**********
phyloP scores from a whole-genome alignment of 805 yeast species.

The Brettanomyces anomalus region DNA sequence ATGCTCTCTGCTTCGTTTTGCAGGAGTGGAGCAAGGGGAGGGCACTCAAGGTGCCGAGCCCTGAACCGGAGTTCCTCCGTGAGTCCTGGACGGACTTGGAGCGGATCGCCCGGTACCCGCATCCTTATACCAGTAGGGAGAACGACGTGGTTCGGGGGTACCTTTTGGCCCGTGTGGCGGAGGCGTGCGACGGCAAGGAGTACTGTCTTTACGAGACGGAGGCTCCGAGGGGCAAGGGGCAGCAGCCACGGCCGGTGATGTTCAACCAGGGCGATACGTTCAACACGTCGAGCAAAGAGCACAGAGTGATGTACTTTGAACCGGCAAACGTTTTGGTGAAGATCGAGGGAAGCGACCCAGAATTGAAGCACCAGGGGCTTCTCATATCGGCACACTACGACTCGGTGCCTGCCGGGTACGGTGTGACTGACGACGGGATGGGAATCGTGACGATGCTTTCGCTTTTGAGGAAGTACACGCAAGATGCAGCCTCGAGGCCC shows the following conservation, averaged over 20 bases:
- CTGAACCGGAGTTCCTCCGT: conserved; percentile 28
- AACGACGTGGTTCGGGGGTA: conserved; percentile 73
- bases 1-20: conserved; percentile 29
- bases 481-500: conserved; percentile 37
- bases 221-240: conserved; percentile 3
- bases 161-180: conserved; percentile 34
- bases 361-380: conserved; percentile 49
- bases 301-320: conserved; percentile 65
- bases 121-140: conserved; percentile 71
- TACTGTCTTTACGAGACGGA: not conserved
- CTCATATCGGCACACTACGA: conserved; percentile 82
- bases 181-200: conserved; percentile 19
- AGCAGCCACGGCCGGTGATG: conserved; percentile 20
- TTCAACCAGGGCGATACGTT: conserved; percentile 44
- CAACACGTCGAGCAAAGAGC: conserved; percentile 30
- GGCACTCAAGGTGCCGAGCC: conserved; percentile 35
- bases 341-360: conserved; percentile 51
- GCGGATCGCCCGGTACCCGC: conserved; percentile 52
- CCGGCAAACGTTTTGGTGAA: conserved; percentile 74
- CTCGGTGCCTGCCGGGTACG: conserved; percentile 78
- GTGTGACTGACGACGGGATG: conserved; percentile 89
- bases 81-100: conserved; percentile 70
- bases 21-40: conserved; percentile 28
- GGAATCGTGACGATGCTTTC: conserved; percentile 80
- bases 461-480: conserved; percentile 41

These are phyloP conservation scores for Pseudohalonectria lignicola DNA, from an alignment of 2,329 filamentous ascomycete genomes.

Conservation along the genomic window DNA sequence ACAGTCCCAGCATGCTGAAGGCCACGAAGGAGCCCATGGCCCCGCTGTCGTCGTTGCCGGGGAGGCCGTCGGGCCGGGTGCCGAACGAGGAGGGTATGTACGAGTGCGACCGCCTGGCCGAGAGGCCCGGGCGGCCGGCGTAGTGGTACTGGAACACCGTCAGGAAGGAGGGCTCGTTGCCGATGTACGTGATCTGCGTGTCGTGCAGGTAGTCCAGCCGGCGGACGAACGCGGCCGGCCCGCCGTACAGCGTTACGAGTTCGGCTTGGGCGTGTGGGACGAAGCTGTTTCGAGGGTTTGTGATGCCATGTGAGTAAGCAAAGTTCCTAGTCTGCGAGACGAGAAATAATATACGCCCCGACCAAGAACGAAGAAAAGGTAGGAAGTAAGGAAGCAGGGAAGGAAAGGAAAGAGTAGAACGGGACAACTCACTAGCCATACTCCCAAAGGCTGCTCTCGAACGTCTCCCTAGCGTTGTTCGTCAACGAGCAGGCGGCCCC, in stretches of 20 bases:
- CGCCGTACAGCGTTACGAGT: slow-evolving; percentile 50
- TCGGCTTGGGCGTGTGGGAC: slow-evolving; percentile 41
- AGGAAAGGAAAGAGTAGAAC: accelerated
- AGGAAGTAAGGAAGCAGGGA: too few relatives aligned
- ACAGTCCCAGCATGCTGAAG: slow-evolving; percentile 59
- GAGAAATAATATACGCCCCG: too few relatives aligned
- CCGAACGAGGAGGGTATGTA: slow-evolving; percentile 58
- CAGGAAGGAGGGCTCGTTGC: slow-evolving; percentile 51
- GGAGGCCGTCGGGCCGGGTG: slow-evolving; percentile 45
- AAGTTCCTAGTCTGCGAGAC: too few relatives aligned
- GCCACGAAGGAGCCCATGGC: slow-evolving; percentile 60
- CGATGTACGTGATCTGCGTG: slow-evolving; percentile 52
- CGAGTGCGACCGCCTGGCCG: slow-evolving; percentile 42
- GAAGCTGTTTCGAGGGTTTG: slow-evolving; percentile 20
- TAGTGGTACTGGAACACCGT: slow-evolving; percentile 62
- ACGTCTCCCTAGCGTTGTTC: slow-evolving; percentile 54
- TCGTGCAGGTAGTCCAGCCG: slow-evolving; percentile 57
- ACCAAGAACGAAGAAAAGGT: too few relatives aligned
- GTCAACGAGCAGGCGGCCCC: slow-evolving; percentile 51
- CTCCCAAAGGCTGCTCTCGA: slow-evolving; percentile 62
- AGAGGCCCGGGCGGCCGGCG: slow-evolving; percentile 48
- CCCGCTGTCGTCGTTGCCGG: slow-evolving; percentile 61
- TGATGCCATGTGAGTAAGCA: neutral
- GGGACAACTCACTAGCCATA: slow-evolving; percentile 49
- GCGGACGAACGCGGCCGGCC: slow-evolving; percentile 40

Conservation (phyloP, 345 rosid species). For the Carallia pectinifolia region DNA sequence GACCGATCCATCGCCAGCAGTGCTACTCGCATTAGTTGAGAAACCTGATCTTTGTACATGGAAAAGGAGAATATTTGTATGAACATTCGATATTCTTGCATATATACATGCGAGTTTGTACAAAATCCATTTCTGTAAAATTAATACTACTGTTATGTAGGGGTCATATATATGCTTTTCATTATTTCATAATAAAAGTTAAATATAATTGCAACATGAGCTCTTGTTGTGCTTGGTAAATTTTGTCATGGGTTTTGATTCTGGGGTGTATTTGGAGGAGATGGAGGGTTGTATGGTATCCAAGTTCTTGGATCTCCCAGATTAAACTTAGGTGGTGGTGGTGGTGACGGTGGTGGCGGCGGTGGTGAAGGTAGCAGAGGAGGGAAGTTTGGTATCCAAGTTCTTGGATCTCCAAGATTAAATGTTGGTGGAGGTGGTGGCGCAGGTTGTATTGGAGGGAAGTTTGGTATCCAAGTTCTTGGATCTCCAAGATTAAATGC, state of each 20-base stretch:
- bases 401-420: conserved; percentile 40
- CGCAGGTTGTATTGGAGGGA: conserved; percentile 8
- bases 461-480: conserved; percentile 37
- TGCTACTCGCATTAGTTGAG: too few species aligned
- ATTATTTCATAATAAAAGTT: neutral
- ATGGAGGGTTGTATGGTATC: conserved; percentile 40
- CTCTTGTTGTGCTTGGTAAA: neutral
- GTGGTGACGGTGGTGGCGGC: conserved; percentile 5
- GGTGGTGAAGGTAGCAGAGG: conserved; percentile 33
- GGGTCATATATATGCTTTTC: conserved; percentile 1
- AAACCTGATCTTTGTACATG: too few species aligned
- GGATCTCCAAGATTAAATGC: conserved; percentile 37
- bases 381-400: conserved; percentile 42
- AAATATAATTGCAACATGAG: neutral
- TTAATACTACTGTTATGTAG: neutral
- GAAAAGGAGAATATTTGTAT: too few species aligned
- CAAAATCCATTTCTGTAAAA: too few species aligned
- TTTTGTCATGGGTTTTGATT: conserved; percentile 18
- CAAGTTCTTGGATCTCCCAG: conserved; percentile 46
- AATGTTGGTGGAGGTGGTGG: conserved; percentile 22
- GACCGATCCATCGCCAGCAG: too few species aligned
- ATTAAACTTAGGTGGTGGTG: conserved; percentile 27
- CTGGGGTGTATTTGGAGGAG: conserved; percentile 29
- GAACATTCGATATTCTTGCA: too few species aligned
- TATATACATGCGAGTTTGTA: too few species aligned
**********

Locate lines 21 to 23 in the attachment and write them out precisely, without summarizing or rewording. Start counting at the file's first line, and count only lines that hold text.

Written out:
- CCGGCAAACGTTTTGGTGAA: conserved; percentile 74
- CTCGGTGCCTGCCGGGTACG: conserved; percentile 78
- GTGTGACTGACGACGGGATG: conserved; percentile 89